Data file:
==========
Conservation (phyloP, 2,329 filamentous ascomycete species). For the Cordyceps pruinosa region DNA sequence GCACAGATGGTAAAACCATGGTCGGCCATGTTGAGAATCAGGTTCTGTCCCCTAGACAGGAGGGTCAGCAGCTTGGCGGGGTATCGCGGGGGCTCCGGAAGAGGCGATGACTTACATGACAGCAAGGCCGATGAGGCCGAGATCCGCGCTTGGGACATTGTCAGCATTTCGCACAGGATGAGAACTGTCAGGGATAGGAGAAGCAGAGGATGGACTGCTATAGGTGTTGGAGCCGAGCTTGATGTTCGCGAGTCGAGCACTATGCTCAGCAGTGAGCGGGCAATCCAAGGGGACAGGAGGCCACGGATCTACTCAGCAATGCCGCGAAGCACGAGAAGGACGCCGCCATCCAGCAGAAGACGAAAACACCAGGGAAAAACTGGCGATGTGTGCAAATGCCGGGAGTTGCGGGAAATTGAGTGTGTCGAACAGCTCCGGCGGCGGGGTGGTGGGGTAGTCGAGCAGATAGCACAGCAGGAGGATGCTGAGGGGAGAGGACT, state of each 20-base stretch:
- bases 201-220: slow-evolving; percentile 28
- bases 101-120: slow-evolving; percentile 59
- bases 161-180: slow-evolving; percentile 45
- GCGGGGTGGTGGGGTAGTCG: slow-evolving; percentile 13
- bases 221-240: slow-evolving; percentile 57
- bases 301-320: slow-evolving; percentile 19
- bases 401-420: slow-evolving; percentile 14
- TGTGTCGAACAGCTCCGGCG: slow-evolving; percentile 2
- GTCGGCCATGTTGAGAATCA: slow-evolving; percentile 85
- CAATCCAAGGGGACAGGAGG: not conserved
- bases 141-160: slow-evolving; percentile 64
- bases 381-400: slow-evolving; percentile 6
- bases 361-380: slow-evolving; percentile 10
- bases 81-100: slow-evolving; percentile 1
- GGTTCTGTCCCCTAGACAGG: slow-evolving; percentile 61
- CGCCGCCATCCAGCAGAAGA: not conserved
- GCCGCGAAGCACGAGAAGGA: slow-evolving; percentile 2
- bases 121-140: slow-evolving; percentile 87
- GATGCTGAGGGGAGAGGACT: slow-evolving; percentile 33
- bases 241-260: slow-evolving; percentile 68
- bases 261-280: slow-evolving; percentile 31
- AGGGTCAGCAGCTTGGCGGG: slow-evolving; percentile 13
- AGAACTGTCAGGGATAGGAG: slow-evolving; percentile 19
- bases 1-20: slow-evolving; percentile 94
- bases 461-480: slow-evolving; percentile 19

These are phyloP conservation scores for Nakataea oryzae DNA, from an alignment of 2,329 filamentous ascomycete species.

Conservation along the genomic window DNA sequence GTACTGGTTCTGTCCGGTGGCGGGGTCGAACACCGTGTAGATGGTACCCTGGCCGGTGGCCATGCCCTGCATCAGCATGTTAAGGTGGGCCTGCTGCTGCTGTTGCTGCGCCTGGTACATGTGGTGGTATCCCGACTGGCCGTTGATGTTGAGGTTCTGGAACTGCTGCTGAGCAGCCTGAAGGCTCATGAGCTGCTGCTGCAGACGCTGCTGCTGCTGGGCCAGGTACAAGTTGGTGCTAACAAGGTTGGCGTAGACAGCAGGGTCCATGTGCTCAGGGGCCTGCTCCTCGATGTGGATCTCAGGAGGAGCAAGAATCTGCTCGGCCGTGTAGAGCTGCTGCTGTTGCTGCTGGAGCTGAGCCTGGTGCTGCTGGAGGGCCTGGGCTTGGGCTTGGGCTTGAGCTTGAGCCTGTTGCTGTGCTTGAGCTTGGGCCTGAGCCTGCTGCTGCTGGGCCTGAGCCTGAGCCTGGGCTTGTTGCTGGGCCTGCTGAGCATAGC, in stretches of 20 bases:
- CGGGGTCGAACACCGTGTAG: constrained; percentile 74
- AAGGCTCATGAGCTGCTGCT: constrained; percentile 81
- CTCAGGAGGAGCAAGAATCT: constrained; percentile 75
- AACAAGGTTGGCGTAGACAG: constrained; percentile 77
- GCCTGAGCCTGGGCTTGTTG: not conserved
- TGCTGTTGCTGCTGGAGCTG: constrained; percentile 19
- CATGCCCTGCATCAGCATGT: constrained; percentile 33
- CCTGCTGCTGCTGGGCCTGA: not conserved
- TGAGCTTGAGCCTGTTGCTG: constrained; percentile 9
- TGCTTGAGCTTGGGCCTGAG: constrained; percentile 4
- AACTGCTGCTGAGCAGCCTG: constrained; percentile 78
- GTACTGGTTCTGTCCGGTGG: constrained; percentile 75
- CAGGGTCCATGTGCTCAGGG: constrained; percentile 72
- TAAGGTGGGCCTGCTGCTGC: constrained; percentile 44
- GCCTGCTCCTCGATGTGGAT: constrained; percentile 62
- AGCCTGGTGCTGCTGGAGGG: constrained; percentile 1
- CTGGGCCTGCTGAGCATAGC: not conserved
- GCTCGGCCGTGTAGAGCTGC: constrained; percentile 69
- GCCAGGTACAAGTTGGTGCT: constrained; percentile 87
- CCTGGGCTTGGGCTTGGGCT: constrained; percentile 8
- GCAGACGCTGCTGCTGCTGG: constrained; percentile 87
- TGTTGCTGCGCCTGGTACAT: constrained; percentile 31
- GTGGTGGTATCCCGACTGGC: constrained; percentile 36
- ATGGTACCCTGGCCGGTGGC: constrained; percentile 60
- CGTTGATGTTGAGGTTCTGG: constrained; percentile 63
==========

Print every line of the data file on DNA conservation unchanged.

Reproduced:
Conservation (phyloP, 2,329 filamentous ascomycete species). For the Cordyceps pruinosa region DNA sequence GCACAGATGGTAAAACCATGGTCGGCCATGTTGAGAATCAGGTTCTGTCCCCTAGACAGGAGGGTCAGCAGCTTGGCGGGGTATCGCGGGGGCTCCGGAAGAGGCGATGACTTACATGACAGCAAGGCCGATGAGGCCGAGATCCGCGCTTGGGACATTGTCAGCATTTCGCACAGGATGAGAACTGTCAGGGATAGGAGAAGCAGAGGATGGACTGCTATAGGTGTTGGAGCCGAGCTTGATGTTCGCGAGTCGAGCACTATGCTCAGCAGTGAGCGGGCAATCCAAGGGGACAGGAGGCCACGGATCTACTCAGCAATGCCGCGAAGCACGAGAAGGACGCCGCCATCCAGCAGAAGACGAAAACACCAGGGAAAAACTGGCGATGTGTGCAAATGCCGGGAGTTGCGGGAAATTGAGTGTGTCGAACAGCTCCGGCGGCGGGGTGGTGGGGTAGTCGAGCAGATAGCACAGCAGGAGGATGCTGAGGGGAGAGGACT, state of each 20-base stretch:
- bases 201-220: slow-evolving; percentile 28
- bases 101-120: slow-evolving; percentile 59
- bases 161-180: slow-evolving; percentile 45
- GCGGGGTGGTGGGGTAGTCG: slow-evolving; percentile 13
- bases 221-240: slow-evolving; percentile 57
- bases 301-320: slow-evolving; percentile 19
- bases 401-420: slow-evolving; percentile 14
- TGTGTCGAACAGCTCCGGCG: slow-evolving; percentile 2
- GTCGGCCATGTTGAGAATCA: slow-evolving; percentile 85
- CAATCCAAGGGGACAGGAGG: not conserved
- bases 141-160: slow-evolving; percentile 64
- bases 381-400: slow-evolving; percentile 6
- bases 361-380: slow-evolving; percentile 10
- bases 81-100: slow-evolving; percentile 1
- GGTTCTGTCCCCTAGACAGG: slow-evolving; percentile 61
- CGCCGCCATCCAGCAGAAGA: not conserved
- GCCGCGAAGCACGAGAAGGA: slow-evolving; percentile 2
- bases 121-140: slow-evolving; percentile 87
- GATGCTGAGGGGAGAGGACT: slow-evolving; percentile 33
- bases 241-260: slow-evolving; percentile 68
- bases 261-280: slow-evolving; percentile 31
- AGGGTCAGCAGCTTGGCGGG: slow-evolving; percentile 13
- AGAACTGTCAGGGATAGGAG: slow-evolving; percentile 19
- bases 1-20: slow-evolving; percentile 94
- bases 461-480: slow-evolving; percentile 19

These are phyloP conservation scores for Nakataea oryzae DNA, from an alignment of 2,329 filamentous ascomycete species.

Conservation along the genomic window DNA sequence GTACTGGTTCTGTCCGGTGGCGGGGTCGAACACCGTGTAGATGGTACCCTGGCCGGTGGCCATGCCCTGCATCAGCATGTTAAGGTGGGCCTGCTGCTGCTGTTGCTGCGCCTGGTACATGTGGTGGTATCCCGACTGGCCGTTGATGTTGAGGTTCTGGAACTGCTGCTGAGCAGCCTGAAGGCTCATGAGCTGCTGCTGCAGACGCTGCTGCTGCTGGGCCAGGTACAAGTTGGTGCTAACAAGGTTGGCGTAGACAGCAGGGTCCATGTGCTCAGGGGCCTGCTCCTCGATGTGGATCTCAGGAGGAGCAAGAATCTGCTCGGCCGTGTAGAGCTGCTGCTGTTGCTGCTGGAGCTGAGCCTGGTGCTGCTGGAGGGCCTGGGCTTGGGCTTGGGCTTGAGCTTGAGCCTGTTGCTGTGCTTGAGCTTGGGCCTGAGCCTGCTGCTGCTGGGCCTGAGCCTGAGCCTGGGCTTGTTGCTGGGCCTGCTGAGCATAGC, in stretches of 20 bases:
- CGGGGTCGAACACCGTGTAG: constrained; percentile 74
- AAGGCTCATGAGCTGCTGCT: constrained; percentile 81
- CTCAGGAGGAGCAAGAATCT: constrained; percentile 75
- AACAAGGTTGGCGTAGACAG: constrained; percentile 77
- GCCTGAGCCTGGGCTTGTTG: not conserved
- TGCTGTTGCTGCTGGAGCTG: constrained; percentile 19
- CATGCCCTGCATCAGCATGT: constrained; percentile 33
- CCTGCTGCTGCTGGGCCTGA: not conserved
- TGAGCTTGAGCCTGTTGCTG: constrained; percentile 9
- TGCTTGAGCTTGGGCCTGAG: constrained; percentile 4
- AACTGCTGCTGAGCAGCCTG: constrained; percentile 78
- GTACTGGTTCTGTCCGGTGG: constrained; percentile 75
- CAGGGTCCATGTGCTCAGGG: constrained; percentile 72
- TAAGGTGGGCCTGCTGCTGC: constrained; percentile 44
- GCCTGCTCCTCGATGTGGAT: constrained; percentile 62
- AGCCTGGTGCTGCTGGAGGG: constrained; percentile 1
- CTGGGCCTGCTGAGCATAGC: not conserved
- GCTCGGCCGTGTAGAGCTGC: constrained; percentile 69
- GCCAGGTACAAGTTGGTGCT: constrained; percentile 87
- CCTGGGCTTGGGCTTGGGCT: constrained; percentile 8
- GCAGACGCTGCTGCTGCTGG: constrained; percentile 87
- TGTTGCTGCGCCTGGTACAT: constrained; percentile 31
- GTGGTGGTATCCCGACTGGC: constrained; percentile 36
- ATGGTACCCTGGCCGGTGGC: constrained; percentile 60
- CGTTGATGTTGAGGTTCTGG: constrained; percentile 63